The Prehistory exhibition of the National Museum contains some of Finland’s most significant archaeological findings. Spanning a period of 10,000 years, the exhibition features 700 objects that have been selected to shed light on the lives of ancient people. We selected a few of them for these pages – do they tell more about us?

Prehistory refers to the time before literacy. The scientific concept of the prehistoric era was developed in the early 19th century, when prehistory was divided into the Stone, Bronze and Iron Ages according to the material used in weapons. Choosing and finding the materials needed for objects required a lot of knowledge and skill from prehistoric people. Stone was the first important raw material for tools and other objects. The use of stone as a raw material for objects was also continued after the discovery of metals. Bronze and iron were discovered in the Middle East, bronze in the 31st century BCE and iron around 1500 BCE. Metals enabled the development of entirely new types of objects, such as swords, knives and daggers.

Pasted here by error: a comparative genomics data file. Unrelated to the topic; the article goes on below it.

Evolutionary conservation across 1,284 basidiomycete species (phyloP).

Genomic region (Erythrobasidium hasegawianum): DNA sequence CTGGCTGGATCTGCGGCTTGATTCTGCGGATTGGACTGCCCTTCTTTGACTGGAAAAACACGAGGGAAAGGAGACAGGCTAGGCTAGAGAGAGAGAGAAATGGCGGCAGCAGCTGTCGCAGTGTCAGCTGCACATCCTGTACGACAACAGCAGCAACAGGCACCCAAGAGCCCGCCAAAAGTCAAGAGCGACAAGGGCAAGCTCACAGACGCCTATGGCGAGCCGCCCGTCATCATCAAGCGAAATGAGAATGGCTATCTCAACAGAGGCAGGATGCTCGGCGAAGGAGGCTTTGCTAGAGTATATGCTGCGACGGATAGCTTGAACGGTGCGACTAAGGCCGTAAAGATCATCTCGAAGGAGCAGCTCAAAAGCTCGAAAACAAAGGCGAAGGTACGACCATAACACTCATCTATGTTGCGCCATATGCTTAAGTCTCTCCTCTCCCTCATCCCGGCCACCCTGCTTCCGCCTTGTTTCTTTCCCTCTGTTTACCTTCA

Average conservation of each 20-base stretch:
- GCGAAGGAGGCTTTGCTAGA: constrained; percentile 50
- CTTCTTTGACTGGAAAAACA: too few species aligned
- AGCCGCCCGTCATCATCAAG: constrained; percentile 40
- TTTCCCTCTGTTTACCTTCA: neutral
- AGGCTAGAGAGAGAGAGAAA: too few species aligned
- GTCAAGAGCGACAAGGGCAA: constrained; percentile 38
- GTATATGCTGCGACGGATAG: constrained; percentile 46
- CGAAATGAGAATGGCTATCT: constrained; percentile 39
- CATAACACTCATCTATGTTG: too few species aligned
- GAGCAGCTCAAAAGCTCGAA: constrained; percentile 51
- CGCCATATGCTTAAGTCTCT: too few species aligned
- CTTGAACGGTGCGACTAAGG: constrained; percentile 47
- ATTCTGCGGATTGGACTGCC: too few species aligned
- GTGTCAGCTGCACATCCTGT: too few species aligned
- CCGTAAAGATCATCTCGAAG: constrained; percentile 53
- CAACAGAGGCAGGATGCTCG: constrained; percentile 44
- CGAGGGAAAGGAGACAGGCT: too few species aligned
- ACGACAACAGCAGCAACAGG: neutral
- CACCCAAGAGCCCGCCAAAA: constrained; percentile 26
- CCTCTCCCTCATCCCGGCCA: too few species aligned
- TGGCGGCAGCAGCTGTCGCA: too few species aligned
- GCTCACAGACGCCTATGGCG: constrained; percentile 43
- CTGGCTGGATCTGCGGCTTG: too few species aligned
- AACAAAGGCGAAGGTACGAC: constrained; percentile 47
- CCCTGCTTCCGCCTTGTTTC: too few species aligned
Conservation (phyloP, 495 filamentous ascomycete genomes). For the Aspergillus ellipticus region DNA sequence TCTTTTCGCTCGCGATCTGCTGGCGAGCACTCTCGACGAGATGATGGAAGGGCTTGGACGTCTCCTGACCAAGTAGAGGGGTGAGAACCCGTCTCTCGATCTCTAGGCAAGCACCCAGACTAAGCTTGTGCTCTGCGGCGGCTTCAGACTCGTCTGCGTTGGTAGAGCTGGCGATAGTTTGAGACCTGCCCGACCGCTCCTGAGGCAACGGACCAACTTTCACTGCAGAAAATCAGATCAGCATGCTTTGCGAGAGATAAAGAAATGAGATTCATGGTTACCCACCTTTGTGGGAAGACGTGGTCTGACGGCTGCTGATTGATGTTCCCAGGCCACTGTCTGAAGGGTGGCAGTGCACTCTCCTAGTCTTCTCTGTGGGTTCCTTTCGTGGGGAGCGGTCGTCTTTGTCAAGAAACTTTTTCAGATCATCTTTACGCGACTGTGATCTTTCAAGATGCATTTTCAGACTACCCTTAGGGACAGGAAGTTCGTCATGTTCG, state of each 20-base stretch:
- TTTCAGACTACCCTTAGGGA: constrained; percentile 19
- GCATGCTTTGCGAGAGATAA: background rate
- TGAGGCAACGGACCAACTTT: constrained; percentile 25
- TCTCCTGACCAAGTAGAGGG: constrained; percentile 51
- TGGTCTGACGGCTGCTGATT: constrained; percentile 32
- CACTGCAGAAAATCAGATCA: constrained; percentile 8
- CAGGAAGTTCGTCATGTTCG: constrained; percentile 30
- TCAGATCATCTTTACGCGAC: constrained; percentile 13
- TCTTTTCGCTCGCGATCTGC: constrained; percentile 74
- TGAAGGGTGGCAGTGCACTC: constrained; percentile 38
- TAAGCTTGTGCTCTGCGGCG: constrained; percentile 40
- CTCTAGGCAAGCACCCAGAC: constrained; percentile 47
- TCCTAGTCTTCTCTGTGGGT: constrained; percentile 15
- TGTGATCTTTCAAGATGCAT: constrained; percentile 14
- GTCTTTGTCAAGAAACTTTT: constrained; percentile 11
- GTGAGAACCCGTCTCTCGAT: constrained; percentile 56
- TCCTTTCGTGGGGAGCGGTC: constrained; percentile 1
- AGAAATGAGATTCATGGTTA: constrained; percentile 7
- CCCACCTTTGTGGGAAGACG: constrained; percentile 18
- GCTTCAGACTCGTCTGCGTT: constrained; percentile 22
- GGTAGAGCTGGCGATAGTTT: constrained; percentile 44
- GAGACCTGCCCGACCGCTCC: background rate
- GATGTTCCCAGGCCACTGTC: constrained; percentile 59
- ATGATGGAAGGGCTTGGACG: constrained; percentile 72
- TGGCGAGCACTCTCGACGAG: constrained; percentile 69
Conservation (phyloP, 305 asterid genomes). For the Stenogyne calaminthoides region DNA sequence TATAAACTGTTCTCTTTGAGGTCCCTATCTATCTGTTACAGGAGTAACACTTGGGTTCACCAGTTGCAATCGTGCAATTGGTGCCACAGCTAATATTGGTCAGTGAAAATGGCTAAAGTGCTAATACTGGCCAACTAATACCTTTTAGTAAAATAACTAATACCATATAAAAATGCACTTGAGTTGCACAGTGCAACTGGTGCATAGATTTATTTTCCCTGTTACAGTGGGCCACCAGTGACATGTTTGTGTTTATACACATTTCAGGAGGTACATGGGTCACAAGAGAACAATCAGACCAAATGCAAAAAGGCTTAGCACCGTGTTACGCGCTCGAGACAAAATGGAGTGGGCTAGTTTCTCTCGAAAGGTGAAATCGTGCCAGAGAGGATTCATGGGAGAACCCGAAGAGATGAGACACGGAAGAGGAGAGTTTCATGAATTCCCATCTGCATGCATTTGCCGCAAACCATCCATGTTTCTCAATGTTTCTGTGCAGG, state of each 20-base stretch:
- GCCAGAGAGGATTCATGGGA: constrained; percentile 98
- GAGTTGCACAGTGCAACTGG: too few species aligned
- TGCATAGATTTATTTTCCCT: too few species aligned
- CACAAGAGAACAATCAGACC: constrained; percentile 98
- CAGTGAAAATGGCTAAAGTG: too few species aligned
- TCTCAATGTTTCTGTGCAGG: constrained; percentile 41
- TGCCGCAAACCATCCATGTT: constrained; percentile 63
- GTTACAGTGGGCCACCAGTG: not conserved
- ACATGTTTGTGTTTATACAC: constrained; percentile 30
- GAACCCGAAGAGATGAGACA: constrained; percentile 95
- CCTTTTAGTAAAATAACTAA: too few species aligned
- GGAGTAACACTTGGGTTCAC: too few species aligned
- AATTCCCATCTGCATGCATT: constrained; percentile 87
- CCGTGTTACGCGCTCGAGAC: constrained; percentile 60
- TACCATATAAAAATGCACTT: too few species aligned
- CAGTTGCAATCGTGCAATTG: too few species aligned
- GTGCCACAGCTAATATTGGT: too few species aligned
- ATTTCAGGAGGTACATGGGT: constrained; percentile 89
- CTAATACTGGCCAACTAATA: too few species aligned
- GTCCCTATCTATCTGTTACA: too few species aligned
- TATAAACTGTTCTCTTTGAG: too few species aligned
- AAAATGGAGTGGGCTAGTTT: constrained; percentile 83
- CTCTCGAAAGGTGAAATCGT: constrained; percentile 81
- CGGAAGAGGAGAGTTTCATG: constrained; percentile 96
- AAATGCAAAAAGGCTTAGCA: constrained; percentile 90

Only some of the materials used have been preserved to our day. In addition to stone, clay and metals, objects were made using all materials found in nature, such as leather, fur, bone, wood, bark and hay. However, only a few of these have been preserved. In Finnish soil, organic matter is only preserved in oxygen-free conditions, such as in clay soil and bogs. This is why there is little information about clothing in the prehistoric era, for example.

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